Rockefeller Center

Rockefeller Center, originally known as Radio City is a complex of buildings developed in the midst of the Great Depression. Initially the complex consisted of 14 buildings, the 70 story RCA building being the tallest.
Metropolitan Opera
The area where the Rockefeller Center is located was originally planned as the new location for the Metropolitian Opera. The original area, between 48th and 51st streets, Fifth and Sixth avenue, was a red-light district owned by Columbia University. Rockefeller Center from the Empire State BuildingJohn D. Rockefeller Jr. leased the area on behalf of the Metropolitan Opera.
The design of the complex was done by the architect Benjamin Wistar Morris. When the Met abandoned the project after the 1929 stock market crash, Rockefeller came up with a plan for a corporate complex to house the new radio and television corporations. Radio City was born.

Radio City
One of the first buildings completed was the RCA building, which served as the headquarters of the Radio Corporation of America. The tower, clad in Indiana limestone, is at 70 stories and 256 meter / 850 ft the tallest of the complex. Its design by Raymond Hood - also known from GE Building, Rockefeller Center, New Yorkthe American Radiator Building in New York, the formerMcGraw-Hill building in New York and the Tribune Tower in Chicago - was the basis for all future buildings at the Rockefeller.

To lure tenants during the Depression, all efforts were made to ensure efficient use of the available floor space. Thanks to the setbacks each office was assured of natural light. Other assets were fast elevators, air-conditioning and excellent underground connections to the subway.
The RCA building is now also known as 30 Rockefeller Plaza or GE Building.

Top of the Rock - the Observation Deck
The Rockefeller Center features an observation deck atop the GE Building with panoramic views of Central Park and Empire State Building. When the former RCA building opened in 1933 it featured Top Of The Rocka roof terrace designed as the deck of an ocean liner. Ventilation pipes were shaped as a ship's chimneys and visitors could relax in deck chairs. The observation deck remained open until 1986. By then the number of visitors had dropped while costs increased. At the same time the expansion of the popular Rainbow Room restaurant on the 65th floor cut off the elevator access to the roof, leading to the deck's closure.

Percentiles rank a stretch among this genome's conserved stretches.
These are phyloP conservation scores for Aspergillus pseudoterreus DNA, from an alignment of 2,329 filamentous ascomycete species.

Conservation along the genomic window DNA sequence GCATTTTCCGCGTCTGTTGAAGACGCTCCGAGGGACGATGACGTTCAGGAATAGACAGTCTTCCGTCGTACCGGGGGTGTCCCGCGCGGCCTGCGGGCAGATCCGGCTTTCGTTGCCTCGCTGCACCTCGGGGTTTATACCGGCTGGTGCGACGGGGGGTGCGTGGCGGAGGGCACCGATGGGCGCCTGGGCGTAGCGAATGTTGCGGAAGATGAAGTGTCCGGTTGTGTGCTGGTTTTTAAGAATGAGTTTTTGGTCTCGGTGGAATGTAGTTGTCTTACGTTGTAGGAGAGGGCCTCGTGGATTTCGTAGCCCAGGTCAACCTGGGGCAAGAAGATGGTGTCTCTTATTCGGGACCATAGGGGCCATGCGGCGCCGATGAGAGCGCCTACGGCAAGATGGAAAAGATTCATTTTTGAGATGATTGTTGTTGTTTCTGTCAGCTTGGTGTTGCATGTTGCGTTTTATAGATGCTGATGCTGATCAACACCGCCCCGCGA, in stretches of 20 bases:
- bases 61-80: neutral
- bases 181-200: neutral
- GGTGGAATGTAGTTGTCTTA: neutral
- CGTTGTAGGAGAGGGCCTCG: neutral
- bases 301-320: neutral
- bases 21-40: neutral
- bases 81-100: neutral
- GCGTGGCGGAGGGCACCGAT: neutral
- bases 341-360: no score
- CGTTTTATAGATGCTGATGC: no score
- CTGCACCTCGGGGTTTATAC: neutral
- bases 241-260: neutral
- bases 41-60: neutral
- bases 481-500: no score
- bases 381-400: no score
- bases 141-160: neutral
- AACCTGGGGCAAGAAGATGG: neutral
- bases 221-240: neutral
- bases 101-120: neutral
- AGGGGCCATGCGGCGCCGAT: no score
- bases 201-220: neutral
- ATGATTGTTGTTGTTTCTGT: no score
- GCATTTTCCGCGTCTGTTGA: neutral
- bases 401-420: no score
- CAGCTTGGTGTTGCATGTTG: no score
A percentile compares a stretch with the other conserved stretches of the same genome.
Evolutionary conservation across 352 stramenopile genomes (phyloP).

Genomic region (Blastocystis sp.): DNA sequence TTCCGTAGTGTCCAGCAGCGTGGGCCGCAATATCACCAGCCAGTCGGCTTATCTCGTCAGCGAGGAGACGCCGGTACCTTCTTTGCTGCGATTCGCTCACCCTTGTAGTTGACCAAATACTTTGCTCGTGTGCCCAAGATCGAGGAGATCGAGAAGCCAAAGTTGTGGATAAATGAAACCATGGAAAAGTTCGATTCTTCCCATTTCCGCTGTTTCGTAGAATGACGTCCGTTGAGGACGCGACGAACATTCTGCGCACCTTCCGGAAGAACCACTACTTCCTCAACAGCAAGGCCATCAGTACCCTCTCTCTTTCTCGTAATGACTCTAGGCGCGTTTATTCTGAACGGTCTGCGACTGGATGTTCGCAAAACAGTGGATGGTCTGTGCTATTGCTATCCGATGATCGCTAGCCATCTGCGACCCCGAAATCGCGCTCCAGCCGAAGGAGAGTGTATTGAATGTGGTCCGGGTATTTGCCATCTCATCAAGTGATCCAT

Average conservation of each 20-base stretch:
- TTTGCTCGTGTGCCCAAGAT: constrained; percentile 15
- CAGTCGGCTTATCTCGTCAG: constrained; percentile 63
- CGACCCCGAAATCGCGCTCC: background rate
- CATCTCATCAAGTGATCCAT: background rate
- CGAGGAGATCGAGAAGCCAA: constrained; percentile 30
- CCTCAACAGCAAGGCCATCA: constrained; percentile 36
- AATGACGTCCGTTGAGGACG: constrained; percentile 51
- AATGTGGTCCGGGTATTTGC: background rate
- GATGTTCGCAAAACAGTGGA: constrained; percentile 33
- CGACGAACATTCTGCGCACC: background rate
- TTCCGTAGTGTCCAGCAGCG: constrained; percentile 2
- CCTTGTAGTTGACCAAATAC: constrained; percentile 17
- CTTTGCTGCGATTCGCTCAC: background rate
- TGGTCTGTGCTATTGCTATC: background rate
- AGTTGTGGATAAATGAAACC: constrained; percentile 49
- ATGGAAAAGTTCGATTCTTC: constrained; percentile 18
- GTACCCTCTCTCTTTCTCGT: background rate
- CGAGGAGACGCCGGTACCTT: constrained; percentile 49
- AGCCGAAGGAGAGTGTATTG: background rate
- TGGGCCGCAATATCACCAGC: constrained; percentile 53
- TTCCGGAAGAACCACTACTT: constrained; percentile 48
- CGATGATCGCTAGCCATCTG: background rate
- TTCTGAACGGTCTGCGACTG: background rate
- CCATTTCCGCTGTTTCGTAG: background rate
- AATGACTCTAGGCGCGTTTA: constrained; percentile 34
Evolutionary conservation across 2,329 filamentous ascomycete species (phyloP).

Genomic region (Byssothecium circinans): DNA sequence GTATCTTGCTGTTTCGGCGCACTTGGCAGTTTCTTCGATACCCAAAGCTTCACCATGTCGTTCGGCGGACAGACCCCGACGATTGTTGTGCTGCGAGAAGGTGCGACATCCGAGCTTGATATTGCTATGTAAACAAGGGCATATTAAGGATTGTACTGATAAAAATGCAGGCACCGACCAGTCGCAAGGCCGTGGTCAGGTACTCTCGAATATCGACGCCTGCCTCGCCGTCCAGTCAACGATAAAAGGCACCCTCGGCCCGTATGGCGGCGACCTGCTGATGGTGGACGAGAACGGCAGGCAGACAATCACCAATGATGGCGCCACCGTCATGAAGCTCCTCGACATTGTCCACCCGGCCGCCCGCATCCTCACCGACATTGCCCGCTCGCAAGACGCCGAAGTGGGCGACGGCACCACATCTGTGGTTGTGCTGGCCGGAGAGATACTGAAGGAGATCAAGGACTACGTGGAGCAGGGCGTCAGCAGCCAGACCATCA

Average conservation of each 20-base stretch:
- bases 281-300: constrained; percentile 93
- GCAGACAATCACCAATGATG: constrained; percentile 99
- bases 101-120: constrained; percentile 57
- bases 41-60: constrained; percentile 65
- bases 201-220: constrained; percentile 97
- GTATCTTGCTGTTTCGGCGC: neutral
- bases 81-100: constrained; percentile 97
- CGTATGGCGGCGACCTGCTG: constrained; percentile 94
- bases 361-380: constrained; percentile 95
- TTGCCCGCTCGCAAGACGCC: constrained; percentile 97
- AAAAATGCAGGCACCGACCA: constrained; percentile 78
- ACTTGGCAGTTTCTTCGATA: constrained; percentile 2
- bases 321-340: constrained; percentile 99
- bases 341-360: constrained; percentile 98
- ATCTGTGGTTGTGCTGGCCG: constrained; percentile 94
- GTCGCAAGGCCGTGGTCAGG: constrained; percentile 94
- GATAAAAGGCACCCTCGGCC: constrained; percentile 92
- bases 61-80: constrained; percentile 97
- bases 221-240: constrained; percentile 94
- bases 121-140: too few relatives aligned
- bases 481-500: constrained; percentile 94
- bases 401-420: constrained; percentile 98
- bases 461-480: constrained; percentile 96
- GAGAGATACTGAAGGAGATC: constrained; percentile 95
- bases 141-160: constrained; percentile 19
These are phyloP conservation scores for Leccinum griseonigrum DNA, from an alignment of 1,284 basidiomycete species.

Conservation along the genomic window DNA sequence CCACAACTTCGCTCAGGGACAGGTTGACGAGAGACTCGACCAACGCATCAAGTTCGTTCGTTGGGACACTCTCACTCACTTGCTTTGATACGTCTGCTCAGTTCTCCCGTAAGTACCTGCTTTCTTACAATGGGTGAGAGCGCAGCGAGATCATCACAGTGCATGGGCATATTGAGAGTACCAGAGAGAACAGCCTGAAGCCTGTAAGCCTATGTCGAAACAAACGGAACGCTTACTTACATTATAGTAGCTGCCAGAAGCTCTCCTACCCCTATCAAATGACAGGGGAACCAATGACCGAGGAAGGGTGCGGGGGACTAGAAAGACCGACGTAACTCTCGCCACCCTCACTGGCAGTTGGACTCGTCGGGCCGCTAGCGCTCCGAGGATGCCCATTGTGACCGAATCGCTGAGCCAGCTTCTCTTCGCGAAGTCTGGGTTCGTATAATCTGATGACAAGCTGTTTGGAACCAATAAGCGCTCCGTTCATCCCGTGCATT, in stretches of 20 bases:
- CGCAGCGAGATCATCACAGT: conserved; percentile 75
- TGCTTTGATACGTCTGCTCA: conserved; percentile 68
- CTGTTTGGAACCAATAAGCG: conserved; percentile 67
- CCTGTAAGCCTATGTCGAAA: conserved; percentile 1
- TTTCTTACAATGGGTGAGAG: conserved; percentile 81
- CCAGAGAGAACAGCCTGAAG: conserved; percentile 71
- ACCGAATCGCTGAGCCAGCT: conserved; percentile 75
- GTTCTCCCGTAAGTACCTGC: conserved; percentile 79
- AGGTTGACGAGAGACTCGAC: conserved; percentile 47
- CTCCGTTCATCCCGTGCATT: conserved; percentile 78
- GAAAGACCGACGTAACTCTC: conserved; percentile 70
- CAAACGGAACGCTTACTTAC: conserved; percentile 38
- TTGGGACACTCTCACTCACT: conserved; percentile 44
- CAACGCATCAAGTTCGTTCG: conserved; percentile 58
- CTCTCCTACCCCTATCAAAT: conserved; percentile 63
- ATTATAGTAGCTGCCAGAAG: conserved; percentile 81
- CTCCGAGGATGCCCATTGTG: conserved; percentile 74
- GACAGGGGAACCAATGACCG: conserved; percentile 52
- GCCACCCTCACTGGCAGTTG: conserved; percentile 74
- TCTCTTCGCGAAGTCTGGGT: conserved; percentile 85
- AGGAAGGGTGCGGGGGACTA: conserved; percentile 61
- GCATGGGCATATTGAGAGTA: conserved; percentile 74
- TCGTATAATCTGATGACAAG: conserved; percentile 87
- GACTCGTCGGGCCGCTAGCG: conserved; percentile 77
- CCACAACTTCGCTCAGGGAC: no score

Fortunately the observation deck reopened again in November 2005, finally View from Rockefeller Center towards Central Parkgiving the nearby Empire State Building's observatory some competition. After a renovation of some 75 million dollars, the art-deco style observation deck, promoted as the 'Top of the Rock' can be visited once again; only the deck chairs have disappeared.

A separate entrance at West 50th Street leads to the elevators. In the elevator, important historic events since 1933 are projected on the elevator's transparent roof.

There are in total three levels open to the public, including the roof terrace. The first is on the 67th floor and is completely covered. Prometheus Statue, Rockefeller Center, New YorkThe observation deck on the 69th floor has glass windshields while the 70th floor is completely open to the elements, offering visitors a fabulous 360 degree view.

Radio City
By 1940 Radio City, which became known as Rockefeller Center consisted of 14 buildings, located around a Atlas Statuecentral sunken plaza, the Lower Plaza. The plaza, best known for its very popular skating rink, is connected to Fifth Avenue via a pedestrian street decorated with statues and flowers. It is known as the Channel Gardens, as it is flanked by the British Empire Building and La Maison Française. From the Channel Gardens you have a nice view on the sculpture of Prometheus and the GE building. Another important building in the Rockefeller Center is the Radio City Music Hall. When built, it was the largest indoor theater in the world GE Buildingwith a seating capacity of around 6000. Guided tours give you the opportunity to catch a glimpse of the spectacular Art Deco interior.

A City in the City
The Rockefeller Center, known as the 'city in the city' is an exceptional example of civic planning. All buildings share a common design style, Art Deco, and are connected to each other via an underground concourse, the Catacombs. The complex is nevertheless well integrated in the City, especially along Fifth Avenue. In 1959 and the early seventies, the Rockefeller Center was extended with 5 additional buildings along sixth Avenue.

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  1. This is very informative, love the pictures...and the details on the topic...have a fantastic day !!! (((HUGS)))

  2. I've always wanted to visit New York. Such a dynamic and interesting city. Each building and landmark seems to be a work of art!

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  6. Great views of New York Chilly and like you I have done forums to death, so I shall be looking into doing more blogging where I can just be responsible for myself.

    Really nice blog.


  7. Were you born in New York Chilly and whereabouts do you live there now - I know, I'm incredibly nosy. I should love to see it one day. I'm so envious.




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